to relive the death of Jesus, to stand with Mary at the foot of his cross, to feel the terror in the hearts of the Apostles, to see the bewilderment of many in the crowd and the open hatred and anger of others – is to enter into a dialogue with the two-fold mystery of love and suffering. It is to ponder anew
the parting gift of Jesus: Peace I leave you, my peace I give you. Let not your hearts be troubled, nor afraid. [John 14:27]
In a book-length poetic narrative, A Woman Wrapped in Silence, John W Lynch vividly captures the agony of Mary as she embraces the agony of her Son:
Her palms curled inward, seeking for the nails
That might not be in them, and asking pain
She might not hold, and on her feet, a plea
For thrusted iron ached and spread within
A wholeness that was yearning unrelieved.
Her arms cried out for bracketing along
The wood that strained Him. She would take this pain,
This brace, this agony, she’d be His heart.
[John W Lynch, 1941, p.231]
The cry of Jesus, Eli, Eli, lema sabachthani? My God, my God, why have you abandoned me? [Matthew 27:46] would have been the moment the point of the sword predicted by Simeon reached Mary’s heart; the final thrust that stabbed her trust and threatened her very soul. Compassion personified, as she identified completely with Jesus and felt her words to Gabriel echo with new and troubled meaning: How can this be?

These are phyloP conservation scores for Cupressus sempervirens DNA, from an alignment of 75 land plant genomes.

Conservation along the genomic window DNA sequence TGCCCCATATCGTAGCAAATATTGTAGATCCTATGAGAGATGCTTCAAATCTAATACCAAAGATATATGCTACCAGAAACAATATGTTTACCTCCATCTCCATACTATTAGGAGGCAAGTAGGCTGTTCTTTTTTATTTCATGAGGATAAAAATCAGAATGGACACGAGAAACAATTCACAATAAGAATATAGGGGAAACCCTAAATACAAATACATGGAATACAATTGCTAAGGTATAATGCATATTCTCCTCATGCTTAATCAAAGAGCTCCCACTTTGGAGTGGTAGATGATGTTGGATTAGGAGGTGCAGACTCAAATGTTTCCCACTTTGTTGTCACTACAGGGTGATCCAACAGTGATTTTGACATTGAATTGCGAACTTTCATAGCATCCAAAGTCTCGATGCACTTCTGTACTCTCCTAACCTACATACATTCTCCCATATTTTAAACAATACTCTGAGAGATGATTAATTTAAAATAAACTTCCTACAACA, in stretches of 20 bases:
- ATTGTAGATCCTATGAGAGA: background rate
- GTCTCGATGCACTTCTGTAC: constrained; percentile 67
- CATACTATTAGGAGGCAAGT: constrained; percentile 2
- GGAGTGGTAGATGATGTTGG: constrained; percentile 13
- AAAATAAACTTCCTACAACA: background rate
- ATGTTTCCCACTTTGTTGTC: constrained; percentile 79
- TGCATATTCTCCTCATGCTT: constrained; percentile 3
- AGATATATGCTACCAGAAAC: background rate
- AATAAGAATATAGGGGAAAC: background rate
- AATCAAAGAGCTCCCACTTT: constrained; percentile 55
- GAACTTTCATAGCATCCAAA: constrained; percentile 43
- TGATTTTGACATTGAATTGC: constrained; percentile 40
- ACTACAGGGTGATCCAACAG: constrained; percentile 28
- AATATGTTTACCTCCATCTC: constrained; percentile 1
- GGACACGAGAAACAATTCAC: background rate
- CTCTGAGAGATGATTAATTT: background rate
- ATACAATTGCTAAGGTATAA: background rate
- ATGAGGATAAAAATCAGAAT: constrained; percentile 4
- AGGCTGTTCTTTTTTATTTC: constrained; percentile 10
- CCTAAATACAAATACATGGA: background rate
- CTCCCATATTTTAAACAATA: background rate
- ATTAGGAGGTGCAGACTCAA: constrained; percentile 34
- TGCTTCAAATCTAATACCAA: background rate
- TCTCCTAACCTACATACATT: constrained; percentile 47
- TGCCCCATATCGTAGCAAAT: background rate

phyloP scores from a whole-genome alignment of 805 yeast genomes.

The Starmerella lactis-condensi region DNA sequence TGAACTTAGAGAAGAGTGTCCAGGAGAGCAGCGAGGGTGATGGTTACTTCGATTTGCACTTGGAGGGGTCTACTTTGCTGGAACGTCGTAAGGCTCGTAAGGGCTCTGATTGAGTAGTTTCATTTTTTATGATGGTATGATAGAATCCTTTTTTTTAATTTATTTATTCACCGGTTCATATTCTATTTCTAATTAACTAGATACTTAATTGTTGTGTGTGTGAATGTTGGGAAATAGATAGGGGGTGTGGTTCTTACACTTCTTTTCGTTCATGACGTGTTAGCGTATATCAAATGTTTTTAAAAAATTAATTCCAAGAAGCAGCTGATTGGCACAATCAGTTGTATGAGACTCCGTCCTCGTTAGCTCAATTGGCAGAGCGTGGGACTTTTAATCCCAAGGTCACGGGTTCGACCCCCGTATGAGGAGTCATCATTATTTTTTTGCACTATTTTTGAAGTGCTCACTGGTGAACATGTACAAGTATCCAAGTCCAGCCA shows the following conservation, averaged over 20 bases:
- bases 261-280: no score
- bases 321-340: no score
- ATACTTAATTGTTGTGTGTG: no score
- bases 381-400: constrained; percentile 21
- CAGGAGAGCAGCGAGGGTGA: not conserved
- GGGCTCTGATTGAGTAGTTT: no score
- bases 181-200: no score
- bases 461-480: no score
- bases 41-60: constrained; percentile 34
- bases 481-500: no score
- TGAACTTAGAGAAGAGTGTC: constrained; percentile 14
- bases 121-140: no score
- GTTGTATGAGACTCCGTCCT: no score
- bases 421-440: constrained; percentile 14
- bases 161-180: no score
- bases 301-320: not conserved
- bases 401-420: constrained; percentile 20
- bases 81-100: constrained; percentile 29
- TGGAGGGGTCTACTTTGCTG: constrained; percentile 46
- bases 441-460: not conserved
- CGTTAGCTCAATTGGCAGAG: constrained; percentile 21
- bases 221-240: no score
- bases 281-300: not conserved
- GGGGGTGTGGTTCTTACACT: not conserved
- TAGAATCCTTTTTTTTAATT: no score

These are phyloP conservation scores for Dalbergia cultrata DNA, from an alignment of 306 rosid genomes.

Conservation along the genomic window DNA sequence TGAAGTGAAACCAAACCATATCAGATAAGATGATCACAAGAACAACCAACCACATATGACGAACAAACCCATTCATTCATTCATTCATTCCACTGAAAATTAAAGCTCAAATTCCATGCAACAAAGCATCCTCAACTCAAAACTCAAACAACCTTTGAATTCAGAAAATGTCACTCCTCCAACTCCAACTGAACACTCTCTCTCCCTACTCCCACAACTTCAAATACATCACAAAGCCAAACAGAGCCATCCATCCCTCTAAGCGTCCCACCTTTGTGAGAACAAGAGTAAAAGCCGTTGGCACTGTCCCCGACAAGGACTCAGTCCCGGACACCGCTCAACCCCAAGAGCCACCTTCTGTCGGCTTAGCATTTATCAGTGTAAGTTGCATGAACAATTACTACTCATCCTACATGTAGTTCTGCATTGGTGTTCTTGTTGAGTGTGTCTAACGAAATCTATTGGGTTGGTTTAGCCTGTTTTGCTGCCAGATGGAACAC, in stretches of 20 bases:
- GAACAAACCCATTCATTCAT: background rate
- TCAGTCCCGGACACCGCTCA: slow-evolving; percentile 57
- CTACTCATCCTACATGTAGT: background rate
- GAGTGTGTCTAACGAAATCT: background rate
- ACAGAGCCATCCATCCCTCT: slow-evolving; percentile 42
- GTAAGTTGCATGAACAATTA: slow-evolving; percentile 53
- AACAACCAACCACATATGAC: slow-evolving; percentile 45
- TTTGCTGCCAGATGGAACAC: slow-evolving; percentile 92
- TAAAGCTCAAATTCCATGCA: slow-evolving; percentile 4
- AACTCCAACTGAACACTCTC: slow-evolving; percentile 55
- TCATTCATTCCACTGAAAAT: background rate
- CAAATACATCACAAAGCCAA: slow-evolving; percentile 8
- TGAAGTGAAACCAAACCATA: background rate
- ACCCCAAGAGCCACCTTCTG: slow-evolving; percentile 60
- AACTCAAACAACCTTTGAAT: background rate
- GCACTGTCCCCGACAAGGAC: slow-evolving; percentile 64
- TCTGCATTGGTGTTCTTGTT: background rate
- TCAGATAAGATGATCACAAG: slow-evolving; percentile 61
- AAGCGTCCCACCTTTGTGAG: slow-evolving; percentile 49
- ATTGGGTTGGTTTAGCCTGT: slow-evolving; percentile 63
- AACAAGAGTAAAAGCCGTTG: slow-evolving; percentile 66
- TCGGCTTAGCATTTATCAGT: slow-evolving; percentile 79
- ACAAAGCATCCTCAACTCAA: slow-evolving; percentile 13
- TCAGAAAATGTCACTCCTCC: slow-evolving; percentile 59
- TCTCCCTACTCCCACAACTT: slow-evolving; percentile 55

But then, Luke recalls the final words of Jesus – the prayer of a Jewish child before sleep: Father, into your hands I commend my spirit. [Luke 24:46]. What comfort those words would bring to a grief-stricken mother. Her trust, all but destroyed, renewed by the memory of a night-time prayer that always carried hope that a new day would dawn.
We accompany Mary whenever we stand by the cross of another; when we enter the agony of another person, support and gentle someone else’s pain.
Consider: how might the Covid-19 crisis be crucifying someone, testing trust, making life resemble a wavering flame or a broken reed? Can you stand beneath their cross?
- If you are familiar with the tradition of the Rosary, pray the 5th Sorrowful Mystery, the Crucifixion, focussing on the part you might be able to play (however small) in relieving the suffering or anxiety of another at this time.